The Origins of Political Order: From Prehuman Times to the French Revolution

The Origins of Political Order: From Prehuman Times to the French Revolution - Francis Fukuyama The author does a definitive survey of political development through out the world while avoiding the ODTAA ("one dang thing after another") trap survey books of this kind can often fall into. This kind of information often pops up in many of the books I read, but is never covered as a primary topic nor as definitively as this author covers this topic. Usually, it's hard to get a good description of the political history of Islam, India and China, and most authors force the story into their comic book characterization narrative of those societies so that it will fit into their narrative so that they can show the supposed superiority of the West. This book doesn't do that whatsoever and gives each region it's full due respect.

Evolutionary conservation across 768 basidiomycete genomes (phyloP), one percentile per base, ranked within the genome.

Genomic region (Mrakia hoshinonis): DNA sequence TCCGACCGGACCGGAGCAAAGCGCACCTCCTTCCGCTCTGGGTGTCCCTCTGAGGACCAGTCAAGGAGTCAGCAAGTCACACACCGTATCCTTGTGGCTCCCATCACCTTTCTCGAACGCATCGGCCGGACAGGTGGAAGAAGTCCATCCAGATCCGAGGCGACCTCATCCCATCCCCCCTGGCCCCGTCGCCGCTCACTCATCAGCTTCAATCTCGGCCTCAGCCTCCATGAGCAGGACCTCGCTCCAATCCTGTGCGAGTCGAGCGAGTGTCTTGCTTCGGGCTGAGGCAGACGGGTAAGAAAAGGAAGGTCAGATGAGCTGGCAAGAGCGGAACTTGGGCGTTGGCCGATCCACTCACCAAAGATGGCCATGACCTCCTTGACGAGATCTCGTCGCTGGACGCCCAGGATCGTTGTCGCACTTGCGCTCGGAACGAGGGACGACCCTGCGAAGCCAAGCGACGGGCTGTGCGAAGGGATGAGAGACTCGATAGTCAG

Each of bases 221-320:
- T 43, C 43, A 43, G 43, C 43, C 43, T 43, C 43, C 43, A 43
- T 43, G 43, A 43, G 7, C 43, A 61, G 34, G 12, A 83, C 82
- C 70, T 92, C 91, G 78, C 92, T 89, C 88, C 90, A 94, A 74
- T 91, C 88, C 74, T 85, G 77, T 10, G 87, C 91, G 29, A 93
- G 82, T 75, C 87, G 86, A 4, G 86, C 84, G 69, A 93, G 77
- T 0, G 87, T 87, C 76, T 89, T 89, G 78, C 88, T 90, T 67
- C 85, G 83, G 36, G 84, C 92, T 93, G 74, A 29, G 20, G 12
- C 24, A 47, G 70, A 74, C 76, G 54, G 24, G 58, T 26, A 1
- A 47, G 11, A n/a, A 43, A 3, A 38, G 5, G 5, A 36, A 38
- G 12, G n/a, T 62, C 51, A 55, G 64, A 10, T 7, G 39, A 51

The author not only looks at each major civilization and parts thereof as an end in itself but will contrast it with the familiar when needed.

Political systems need three things in order to prosper fully: accountability, transparency, and "rule of law". All three aren't necessary, but each sure do help. The earliest systems start with a "kin and friend" system and develops from there. The author steps the reader through the process and how it differs depending on the civilization.

The author shows that Rousseau (man is perfect until government corrupts him) is wrong about everything, Hobbes (government is only to protect against violent acts) only gives a barely adequate government, and Locke (live, liberty and pursuit of property) gives the most responsive government, and the author shows how these stages can develop or never existed in this first place as in the worldview of Rousseau for the different societies studied in this book.

The author speaks with authority on the topic and this book filled in a lot of holes on the topic that I got from reading other books which never fully developed the topic.